If anyone can take the Human Genome Project and the progress science has made over the last three decades and turn it into something the medical field can actually use to benefit real people, it’s Eric Schadt. Esquire writer Tom Junod tantalizes:
Okay, so focusing on one gene at a time doesn’t work, doesn’t explain what causes disease, indeed falsifies the causes of disease and makes it nearly impossible to develop the drugs we need to cure it. So how about focusing on thousands of genes at a time? How about focusing on thousands of genes and thousands of proteins with some enzymes and environmental factors thrown in for good measure? How about getting bigger instead of getting smaller? How about going for complexity instead of simplicity? How about implicating not single genes and single pathways of proteins in disease but whole vast networks of genes and proteins — networks that have been invisible to us until now? How about taking advantage of the technology and the data that’s become available over the past ten years and using it to create models of the living world that are nearly as complex as the living world itself and by God nearly as large? Oh, sure, it sounds impossible. Maybe it is impossible. But that’s why Eric Schadt wants not just to remake the underpinnings of biological science but rather to remake science itself — the way it’s done. Okay, so the complexity of living systems — and the amount of data they generate — turns out to be too much for even the most heroic of individual scientists to master. All right then: Biologists have to form networks that mimic the biological networks they’re studying. The networks between genes and proteins turn out to be organized socially, like human networks, and so human social networks will be required to understand them … with Eric Schadt at their center.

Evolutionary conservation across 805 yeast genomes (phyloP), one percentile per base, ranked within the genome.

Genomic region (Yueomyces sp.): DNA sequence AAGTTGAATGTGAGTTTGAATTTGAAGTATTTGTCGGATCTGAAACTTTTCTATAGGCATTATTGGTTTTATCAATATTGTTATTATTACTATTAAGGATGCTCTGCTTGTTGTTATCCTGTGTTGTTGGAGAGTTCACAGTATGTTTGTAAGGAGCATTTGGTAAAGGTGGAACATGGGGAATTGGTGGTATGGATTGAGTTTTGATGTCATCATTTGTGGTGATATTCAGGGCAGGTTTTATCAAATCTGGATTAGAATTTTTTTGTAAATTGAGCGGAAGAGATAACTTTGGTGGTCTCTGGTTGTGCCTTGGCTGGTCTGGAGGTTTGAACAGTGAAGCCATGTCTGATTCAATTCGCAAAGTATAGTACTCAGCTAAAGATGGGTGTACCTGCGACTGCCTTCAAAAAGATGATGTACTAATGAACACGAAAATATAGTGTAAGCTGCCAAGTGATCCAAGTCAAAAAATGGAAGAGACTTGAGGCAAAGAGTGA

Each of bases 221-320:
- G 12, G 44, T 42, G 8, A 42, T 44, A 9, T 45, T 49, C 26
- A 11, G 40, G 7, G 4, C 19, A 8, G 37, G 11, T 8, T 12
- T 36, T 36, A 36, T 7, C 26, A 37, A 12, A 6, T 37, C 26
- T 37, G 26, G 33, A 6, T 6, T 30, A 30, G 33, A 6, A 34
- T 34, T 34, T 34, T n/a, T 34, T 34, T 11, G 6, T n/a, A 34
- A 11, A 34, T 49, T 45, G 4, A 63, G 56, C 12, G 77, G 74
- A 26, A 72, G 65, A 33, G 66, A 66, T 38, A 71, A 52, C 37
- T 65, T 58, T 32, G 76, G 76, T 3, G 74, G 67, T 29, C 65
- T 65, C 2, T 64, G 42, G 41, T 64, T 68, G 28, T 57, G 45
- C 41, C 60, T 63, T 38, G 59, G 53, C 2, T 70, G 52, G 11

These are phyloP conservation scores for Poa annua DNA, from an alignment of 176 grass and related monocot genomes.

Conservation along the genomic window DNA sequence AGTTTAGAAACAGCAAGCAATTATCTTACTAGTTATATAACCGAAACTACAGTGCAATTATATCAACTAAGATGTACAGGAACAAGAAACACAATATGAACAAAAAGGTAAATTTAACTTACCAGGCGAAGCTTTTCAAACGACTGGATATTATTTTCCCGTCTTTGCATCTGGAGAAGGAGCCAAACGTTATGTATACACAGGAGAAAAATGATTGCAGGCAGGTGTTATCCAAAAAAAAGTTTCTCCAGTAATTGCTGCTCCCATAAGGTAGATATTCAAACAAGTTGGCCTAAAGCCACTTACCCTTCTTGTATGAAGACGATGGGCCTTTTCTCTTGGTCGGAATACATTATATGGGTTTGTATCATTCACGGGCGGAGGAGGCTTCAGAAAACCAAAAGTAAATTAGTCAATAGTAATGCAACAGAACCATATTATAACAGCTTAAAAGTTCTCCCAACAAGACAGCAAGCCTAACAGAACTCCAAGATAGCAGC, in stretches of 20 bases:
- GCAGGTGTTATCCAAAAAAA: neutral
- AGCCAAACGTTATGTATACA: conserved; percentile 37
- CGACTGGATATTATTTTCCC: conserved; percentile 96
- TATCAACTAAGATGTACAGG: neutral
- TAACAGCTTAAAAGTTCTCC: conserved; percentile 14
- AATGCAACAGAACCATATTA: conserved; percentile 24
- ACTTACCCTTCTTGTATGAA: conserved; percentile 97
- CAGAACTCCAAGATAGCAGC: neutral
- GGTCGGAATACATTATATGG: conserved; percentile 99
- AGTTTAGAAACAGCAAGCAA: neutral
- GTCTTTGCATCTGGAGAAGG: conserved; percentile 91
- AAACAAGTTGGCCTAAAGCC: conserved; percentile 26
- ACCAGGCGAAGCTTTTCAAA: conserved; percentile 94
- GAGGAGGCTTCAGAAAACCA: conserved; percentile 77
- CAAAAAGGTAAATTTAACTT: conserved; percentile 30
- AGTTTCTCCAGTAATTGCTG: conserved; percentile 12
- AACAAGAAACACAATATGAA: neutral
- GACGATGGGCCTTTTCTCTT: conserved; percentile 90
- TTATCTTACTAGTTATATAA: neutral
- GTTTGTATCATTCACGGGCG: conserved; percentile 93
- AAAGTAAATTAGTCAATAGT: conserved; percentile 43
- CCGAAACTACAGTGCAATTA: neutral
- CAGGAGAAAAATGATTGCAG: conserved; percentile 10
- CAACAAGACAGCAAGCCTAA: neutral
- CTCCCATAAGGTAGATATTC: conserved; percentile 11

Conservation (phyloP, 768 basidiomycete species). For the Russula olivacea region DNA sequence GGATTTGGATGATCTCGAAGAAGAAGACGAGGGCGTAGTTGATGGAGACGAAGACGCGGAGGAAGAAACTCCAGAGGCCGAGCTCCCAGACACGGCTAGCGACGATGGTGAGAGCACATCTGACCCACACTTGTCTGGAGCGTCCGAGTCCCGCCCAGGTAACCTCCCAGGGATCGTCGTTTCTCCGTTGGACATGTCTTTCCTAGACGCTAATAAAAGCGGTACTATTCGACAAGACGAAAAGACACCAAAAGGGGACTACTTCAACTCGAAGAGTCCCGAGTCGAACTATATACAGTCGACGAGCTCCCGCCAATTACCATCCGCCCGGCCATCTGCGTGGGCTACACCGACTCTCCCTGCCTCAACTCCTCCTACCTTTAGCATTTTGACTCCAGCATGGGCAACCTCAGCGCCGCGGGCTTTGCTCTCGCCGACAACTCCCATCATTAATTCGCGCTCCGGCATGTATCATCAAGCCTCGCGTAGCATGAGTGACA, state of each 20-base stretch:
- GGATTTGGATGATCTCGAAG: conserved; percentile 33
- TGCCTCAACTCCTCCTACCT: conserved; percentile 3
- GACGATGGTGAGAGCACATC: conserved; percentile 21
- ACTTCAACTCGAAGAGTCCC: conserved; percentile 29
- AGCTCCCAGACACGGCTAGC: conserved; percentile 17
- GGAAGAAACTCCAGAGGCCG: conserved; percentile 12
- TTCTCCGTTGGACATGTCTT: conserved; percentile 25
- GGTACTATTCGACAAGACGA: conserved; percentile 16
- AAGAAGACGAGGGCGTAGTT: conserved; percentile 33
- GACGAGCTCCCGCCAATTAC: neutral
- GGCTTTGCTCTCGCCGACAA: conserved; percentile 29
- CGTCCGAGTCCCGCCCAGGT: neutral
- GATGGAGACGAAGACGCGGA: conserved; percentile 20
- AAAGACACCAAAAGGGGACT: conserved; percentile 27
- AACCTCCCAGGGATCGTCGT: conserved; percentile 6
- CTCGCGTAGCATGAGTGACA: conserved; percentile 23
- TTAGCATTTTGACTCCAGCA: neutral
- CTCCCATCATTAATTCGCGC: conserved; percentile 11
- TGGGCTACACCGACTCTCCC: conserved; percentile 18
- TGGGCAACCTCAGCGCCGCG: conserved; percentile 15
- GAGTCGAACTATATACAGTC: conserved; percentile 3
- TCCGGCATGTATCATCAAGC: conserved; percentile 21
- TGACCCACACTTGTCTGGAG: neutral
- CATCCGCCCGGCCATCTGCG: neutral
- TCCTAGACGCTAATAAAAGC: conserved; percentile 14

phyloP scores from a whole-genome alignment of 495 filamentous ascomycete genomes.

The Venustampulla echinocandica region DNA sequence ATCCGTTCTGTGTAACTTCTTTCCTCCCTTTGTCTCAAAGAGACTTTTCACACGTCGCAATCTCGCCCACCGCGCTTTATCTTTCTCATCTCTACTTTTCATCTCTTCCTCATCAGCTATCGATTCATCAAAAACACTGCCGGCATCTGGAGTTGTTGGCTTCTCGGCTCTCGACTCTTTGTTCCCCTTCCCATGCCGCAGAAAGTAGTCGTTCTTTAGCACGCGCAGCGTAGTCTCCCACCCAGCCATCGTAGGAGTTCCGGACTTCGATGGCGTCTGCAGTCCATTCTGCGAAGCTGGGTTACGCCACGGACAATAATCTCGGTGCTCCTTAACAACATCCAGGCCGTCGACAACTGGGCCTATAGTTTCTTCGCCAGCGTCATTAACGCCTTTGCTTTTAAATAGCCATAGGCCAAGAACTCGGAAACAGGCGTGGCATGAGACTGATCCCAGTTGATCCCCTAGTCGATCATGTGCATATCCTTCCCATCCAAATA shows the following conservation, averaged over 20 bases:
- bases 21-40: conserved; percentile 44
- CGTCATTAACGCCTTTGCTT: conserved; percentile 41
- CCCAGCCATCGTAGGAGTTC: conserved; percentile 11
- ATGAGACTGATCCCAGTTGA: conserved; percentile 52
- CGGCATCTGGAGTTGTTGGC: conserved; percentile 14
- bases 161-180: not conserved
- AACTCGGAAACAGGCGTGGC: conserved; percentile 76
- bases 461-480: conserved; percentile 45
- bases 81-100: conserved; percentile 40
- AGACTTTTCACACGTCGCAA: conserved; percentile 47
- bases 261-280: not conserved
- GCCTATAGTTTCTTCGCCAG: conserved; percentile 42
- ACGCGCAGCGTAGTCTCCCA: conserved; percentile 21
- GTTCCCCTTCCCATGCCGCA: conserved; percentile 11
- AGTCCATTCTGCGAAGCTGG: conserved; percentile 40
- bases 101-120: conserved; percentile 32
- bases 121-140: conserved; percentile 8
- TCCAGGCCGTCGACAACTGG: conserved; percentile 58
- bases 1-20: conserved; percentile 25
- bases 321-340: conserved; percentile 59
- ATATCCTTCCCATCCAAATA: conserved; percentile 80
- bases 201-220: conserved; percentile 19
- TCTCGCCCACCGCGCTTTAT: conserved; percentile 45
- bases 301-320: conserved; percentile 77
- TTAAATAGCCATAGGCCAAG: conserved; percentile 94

Bioethics is controversial.
No one endorses the ideas or concepts explored here, not even me.
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